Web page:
The Office of General Counsel issued the following opinion on January 12, 2006, representing the position of the New York State Insurance Department.
RE: Clarification of OGC Opinion 9/30/2005
May a service contract provide coverage to repair or replace property that is stolen or that is damaged from an external cause?
A service contract may not provide coverage where property is stolen nor may it provide coverage for loss or damage arising from external events except that, as provided in N.Y. Ins. Law § 7902(k) (McKinney 2005), a service contract may, in addition to coverage for wear and tear or defects in material or workmanship, also provide for the repair, replacement or maintenance of property for damage resulting from power surges and accidental damage from handling.
No specific facts were presented. A concern was raised about the third sentence in the following paragraph, which appeared in an opinion of this office dated September 30, 2005:
In this case, the telecommunications company undertakes to repair, replace or maintain the wireless equipment that it has leased, sold, or manufactured, due to wear and tear or defect in material or workmanship, then the agreement would be a warranty. If the telecommunications company undertakes to cover defects on equipment that it did not sell, lease, or manufacture, then it would have to register as a service contract provider. If the telecommunications company undertakes to replace a product due to a fortuitous event, such as theft or damage from external causes or where it did not have control over the product and did not register as a service contract provider, then it would be conducting an insurance business and would have to be licensed pursuant to N.Y. Ins. Law § 1102. N.Y. Ins. Law § 1102(a) (McKinney 2005) prohibits any person, firm association, corporation, or joint-stock corporation from doing an insurance business in New York unless licensed pursuant to the Insurance Law.
It was questioned whether the above language could be misconstrued as permitting a service contract provider, without becoming licensed as an insurer, to undertake to repair or replace property for loss or damage to the property arising from a fortuitous event such as theft or damage from external event.
A "service contract" is defined in N.Y. Ins. Law § 7902(k) (McKinney 2005) to mean:
a contract or agreement, for a separate or additional consideration, for a specific duration, to perform the repair, replacement or maintenance of property, or indemnification for repair, replacement or maintenance, due to a defect in materials or workmanship or wear or tear, with or without additional provision for indemnity payments for incidental damages, provided any such indemnity payment per incident shall not exceed the purchase price of the property serviced. Service contracts may include towing, rental and emergency road service, and may also provide for the repair, replacement or maintenance of property for damage resulting from power surges and accidental damage from handling. Service contracts may also include contracts to repair, replace or maintain residential appliances and systems.
A service contract may never provide coverage for loss as the result of theft. Nor may a service contract provide coverage for loss or damage arising out of an external cause except for the limited circumstances as provided for in § 7902(k), which provides, in pertinent part that a service contract may also provide coverage for the repair, replacement or maintenance of property for damage resulting from "accidental damage from handling" and "damage resulting from power surges."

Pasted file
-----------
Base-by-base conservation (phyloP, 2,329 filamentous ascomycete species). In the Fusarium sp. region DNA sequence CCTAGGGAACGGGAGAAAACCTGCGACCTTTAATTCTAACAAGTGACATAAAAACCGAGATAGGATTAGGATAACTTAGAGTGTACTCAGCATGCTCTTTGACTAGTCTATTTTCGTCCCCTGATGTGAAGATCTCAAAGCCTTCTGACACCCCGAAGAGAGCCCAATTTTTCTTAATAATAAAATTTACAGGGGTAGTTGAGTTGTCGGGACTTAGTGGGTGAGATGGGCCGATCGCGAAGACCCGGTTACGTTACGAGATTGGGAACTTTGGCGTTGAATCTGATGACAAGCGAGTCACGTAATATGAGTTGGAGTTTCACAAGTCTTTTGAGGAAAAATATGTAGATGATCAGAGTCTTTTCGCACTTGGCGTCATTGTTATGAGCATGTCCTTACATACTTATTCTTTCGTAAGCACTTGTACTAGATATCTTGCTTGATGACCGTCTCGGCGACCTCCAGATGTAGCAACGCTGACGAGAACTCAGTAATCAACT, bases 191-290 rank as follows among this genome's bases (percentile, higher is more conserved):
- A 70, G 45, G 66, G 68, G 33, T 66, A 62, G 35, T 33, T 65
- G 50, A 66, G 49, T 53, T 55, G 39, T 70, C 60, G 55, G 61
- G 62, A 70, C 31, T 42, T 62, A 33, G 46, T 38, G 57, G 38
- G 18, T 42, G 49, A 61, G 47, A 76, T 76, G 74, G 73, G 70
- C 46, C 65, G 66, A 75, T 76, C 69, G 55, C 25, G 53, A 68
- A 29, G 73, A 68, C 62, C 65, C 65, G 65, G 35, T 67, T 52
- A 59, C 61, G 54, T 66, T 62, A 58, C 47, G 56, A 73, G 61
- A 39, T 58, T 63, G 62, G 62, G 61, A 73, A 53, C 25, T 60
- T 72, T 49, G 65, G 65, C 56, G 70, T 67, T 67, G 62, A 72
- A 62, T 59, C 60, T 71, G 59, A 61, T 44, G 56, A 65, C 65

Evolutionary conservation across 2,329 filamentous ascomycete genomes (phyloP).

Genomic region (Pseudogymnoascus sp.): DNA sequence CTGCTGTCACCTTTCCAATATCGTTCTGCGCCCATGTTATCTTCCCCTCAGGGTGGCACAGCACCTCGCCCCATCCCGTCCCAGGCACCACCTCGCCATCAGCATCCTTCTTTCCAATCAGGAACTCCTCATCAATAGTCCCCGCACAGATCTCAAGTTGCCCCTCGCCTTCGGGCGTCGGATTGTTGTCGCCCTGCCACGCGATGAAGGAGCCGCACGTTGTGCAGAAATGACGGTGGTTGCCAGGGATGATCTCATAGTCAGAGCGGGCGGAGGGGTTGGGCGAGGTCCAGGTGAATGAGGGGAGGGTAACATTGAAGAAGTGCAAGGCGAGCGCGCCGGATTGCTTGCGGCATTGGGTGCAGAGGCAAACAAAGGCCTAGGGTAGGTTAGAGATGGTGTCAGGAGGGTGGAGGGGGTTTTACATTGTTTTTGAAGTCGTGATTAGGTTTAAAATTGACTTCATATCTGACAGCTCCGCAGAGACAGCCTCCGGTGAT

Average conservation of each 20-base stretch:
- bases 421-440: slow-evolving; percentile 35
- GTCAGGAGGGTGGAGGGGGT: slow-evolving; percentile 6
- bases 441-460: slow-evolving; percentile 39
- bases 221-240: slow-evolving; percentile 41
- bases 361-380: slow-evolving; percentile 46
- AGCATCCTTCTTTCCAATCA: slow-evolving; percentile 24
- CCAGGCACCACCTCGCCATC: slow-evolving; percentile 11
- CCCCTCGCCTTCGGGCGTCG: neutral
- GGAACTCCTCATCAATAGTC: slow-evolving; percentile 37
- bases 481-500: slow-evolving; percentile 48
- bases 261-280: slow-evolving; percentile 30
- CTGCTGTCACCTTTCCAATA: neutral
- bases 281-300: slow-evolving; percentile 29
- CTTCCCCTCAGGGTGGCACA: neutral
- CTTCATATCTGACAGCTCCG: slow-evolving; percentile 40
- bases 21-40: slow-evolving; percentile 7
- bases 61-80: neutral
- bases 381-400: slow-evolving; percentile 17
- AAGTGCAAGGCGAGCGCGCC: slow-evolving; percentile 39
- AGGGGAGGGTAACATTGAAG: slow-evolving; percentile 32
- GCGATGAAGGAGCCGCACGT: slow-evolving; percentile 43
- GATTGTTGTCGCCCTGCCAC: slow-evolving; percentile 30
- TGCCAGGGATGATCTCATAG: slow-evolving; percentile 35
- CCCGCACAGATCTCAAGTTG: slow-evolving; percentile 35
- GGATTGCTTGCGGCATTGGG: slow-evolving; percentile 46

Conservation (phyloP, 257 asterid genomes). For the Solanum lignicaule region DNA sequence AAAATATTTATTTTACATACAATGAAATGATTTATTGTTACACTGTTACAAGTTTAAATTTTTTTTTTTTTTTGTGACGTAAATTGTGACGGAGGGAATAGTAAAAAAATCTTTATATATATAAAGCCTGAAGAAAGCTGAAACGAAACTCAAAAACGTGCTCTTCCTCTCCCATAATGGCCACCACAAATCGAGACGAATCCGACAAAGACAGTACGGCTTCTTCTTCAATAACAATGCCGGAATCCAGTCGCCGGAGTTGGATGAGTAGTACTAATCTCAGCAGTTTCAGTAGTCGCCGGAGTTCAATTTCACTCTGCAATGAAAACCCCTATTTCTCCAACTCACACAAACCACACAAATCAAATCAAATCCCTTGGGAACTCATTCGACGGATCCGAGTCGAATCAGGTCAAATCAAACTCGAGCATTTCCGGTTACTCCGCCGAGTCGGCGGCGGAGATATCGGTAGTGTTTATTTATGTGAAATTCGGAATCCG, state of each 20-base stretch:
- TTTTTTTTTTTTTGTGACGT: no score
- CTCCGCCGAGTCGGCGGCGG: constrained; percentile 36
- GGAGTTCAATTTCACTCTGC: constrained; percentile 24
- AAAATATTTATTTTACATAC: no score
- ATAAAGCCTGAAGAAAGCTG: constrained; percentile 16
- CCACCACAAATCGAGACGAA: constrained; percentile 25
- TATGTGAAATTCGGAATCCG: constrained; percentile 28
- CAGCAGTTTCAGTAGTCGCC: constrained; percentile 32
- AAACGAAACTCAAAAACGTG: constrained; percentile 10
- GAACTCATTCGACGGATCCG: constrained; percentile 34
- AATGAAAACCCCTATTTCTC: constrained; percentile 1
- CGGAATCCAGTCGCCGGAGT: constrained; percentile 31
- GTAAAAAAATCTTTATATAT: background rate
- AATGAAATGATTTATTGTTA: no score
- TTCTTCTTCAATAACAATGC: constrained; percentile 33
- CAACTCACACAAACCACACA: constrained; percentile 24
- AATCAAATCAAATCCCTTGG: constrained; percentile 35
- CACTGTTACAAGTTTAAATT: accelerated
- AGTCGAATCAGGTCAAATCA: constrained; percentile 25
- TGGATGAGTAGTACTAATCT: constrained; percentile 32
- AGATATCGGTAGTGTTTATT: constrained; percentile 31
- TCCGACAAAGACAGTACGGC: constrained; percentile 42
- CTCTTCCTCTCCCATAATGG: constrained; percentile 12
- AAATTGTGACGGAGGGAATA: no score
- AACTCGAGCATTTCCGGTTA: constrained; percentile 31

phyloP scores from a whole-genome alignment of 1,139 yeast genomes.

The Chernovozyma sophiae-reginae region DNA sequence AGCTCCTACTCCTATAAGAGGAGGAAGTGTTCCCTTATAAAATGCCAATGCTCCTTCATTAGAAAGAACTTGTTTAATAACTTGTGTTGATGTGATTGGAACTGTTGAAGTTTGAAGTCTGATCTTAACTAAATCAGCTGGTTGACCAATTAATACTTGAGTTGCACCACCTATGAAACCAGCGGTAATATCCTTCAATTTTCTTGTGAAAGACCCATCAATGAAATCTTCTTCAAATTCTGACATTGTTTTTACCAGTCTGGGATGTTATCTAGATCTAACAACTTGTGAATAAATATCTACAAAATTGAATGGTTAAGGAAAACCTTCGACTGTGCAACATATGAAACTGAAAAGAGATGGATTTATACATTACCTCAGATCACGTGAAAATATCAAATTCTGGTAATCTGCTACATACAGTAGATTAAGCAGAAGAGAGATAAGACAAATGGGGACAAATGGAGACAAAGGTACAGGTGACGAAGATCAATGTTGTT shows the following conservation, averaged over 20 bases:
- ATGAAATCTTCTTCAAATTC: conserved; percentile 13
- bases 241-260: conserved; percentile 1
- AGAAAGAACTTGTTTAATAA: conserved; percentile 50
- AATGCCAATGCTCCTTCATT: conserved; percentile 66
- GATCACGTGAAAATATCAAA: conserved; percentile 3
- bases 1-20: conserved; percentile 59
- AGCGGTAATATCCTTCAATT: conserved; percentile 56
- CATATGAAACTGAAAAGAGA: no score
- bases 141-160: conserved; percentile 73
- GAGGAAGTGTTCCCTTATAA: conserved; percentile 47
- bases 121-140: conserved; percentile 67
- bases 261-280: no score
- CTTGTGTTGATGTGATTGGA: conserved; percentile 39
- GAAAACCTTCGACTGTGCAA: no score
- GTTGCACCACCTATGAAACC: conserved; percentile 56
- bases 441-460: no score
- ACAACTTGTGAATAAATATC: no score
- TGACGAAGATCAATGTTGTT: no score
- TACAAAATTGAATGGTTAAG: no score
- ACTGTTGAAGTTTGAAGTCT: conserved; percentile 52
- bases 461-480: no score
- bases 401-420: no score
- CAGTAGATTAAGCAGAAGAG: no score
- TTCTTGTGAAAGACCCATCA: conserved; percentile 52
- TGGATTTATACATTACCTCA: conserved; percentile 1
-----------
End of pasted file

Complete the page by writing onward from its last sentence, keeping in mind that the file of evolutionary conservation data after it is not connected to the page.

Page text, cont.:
The Department has interpreted the phrase "accidental damage from handling" to mean accidental damage from handling in the normal and customary use of the product. In addition, coverage for accidental damage from handling or power surges may be available only as an incidental coverage to defect coverage and, as such, coverage may not provide greater coverage than the defect coverage, with respect to both the length of the term and the scope of the coverage, whether offered under one contract or as separate agreements. For example, if the service contract provided coverage for defects in the phone for one year but excluded coverage for the battery, then the accidental damage coverage may not exceed a one year term or apply to the battery.
As noted, a service contract providing accidental damage from handling or power surge coverage may not be offered except as part of, or in conjunction with, a service contract providing defect or wear and tear coverage. However, where a manufacturer or seller provides a warranty (whether included with the property without separate charge or offered optionally for a separate fee) instead of a service contract, the same manufacturer or seller may offer coverage for accidental damage from handling or surge protection under a service contract if the terms of the warranty are incorporated into the service contract and the warranty is conformed to the requirements of Article 79, subject to the other above limitations. The warranty itself may not provide coverage for accidental damage from handling or surge protection.
In summary, Article 79 permits service contract providers to provide incidental coverage for certain external events but in the limited circumstances as discussed herein. A service contract provider may not use a service contract to evade the licensing and other requirements applicable to insurers.
For further information you may contact Principal Attorney Paul A. Zuckerman at the New York City Office.